33.  The response to our consultation on whether the franchise should be extended to 16 and 17 year olds has been mixed, with strong views on both sides of the debate. We previously received some significant evidence that extending the franchise to 16 and 17 year olds could have a positive impact not just on voter engagement for young people, but also on voter engagement overall in the medium to long term. Committee members hold a variety of views about the desirability of extending the franchise to 16 and 17 year olds, but we recommend that Parliament leads a national discussion on this matter and that a motion on the issue is brought forward in the 2015 Parliament to allow the House of Commons a free vote on the principle, with a view to the introduction of legislation if appropriate. It would be valuable for the Electoral Commission to explore the practical implications of any change to the franchise, so as to inform the decision of Parliament and any subsequent legislative changes made by the Government. (Paragraph 102)

34.  We reaffirm the conclusion and recommendation, made in paragraph 172 of our interim report, concerning citizenship education, and trust that the additional evidence we have received on this subject will inform future discussions about this issue. (Paragraph 104)

35.  International experience demonstrates conclusively that making voting compulsory ensures that the vast majority of eligible voters participate at elections. Some members of the Committee believe there is a strong case for including compulsory voting in a package of measures to meet the threat of disengagement. However, other members believe that voting should not, as a matter of principle, be made compulsory, and that people should be free not to participate at elections if they so choose. We note the Government's view that voting is a civic responsibility and that the importance of political participation should be reinforced without the need for a sanction for non-compliance. The response to our consultation was mixed, with similar numbers in favour and against. In light of the mixed views we received with regards to compulsory voting, we recommend that the Government consult early in the next Parliament on the possibility of making voting compulsory for certain types of election, and report to the House by May 2016 to set out its view. This would encourage debate about voting, as a right and civic duty, which we believe could only be beneficial to voter engagement. (Paragraph 107)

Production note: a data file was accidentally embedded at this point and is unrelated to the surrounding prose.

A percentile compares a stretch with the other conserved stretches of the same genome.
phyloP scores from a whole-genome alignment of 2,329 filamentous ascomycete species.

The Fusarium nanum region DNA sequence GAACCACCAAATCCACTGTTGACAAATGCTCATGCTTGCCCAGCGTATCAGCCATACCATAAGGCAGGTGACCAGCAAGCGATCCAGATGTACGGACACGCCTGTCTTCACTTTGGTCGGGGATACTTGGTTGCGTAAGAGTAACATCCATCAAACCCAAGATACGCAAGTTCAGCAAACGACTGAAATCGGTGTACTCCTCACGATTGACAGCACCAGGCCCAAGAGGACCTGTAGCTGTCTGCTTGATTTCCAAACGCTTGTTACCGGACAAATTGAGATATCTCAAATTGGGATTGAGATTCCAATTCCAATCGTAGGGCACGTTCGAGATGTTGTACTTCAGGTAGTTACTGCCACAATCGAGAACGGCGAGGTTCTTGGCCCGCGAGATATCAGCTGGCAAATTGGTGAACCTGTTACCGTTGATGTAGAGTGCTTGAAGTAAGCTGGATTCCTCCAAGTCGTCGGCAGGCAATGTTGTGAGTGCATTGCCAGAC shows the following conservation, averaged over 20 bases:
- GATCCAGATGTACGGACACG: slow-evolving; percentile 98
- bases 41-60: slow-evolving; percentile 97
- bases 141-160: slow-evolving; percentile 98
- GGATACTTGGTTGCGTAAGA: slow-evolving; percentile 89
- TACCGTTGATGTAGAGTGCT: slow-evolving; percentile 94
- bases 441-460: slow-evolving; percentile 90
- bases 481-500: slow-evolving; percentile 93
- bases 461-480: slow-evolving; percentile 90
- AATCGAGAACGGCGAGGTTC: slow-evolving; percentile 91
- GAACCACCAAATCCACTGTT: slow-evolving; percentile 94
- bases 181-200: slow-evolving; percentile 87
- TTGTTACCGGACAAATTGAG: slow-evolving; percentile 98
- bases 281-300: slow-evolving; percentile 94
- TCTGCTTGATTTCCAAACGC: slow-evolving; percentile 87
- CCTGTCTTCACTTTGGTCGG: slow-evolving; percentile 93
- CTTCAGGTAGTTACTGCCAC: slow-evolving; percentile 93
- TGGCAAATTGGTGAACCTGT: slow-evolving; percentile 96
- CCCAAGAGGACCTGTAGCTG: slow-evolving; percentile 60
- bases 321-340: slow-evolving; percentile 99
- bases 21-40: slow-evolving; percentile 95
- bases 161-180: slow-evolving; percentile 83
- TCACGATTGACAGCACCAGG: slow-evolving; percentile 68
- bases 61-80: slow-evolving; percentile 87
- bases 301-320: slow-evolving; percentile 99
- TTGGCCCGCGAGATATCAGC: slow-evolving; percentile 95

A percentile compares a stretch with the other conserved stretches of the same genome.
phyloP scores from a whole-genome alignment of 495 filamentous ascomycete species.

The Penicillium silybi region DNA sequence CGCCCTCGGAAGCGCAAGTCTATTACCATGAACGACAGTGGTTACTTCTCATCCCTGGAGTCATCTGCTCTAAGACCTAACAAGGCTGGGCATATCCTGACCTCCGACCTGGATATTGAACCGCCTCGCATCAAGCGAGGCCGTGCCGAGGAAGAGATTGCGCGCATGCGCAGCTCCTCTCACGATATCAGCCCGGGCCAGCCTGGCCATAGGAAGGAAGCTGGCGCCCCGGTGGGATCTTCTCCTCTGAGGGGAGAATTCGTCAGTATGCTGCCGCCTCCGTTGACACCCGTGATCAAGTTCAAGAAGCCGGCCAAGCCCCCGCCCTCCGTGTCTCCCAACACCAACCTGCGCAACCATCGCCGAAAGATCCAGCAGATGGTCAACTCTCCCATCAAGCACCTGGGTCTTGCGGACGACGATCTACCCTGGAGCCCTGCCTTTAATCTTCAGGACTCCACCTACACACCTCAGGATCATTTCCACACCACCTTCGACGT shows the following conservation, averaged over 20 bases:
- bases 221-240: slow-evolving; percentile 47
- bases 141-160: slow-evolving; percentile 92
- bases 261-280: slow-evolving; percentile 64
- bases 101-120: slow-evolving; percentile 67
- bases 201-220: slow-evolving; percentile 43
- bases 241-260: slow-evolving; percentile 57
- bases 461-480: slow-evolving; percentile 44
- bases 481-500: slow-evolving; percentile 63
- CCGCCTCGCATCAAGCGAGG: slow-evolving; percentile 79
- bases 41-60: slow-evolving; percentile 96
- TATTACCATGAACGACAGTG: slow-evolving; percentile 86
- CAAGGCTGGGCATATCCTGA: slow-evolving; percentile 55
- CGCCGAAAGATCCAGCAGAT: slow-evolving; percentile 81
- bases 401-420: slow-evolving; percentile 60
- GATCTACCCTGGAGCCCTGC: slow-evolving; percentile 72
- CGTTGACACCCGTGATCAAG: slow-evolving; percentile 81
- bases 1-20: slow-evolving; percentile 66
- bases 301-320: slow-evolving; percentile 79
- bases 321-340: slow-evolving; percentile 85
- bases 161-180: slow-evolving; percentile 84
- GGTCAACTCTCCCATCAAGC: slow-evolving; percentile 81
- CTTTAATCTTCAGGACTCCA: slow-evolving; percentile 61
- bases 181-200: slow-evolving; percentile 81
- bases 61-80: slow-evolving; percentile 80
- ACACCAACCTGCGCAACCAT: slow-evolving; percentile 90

36.  Having the option to vote for "none of the above" on the ballot paper is the proposal which has had the largest support among those who have given their views to the surveys we have drawn upon. This change would enable people to participate at elections even if they did not wish to vote for any of the candidates presented. If large numbers of people did choose to cast their vote in this way it would serve as a wakeup call for candidates and parties that they needed to do more to gain the support of the electorate. We recommend that the Government consult on including, on ballot papers for national elections, an option for voters who wish to participate but not vote for any of the candidates presented, and report to the House on this proposal by May 2016. (Paragraph 110)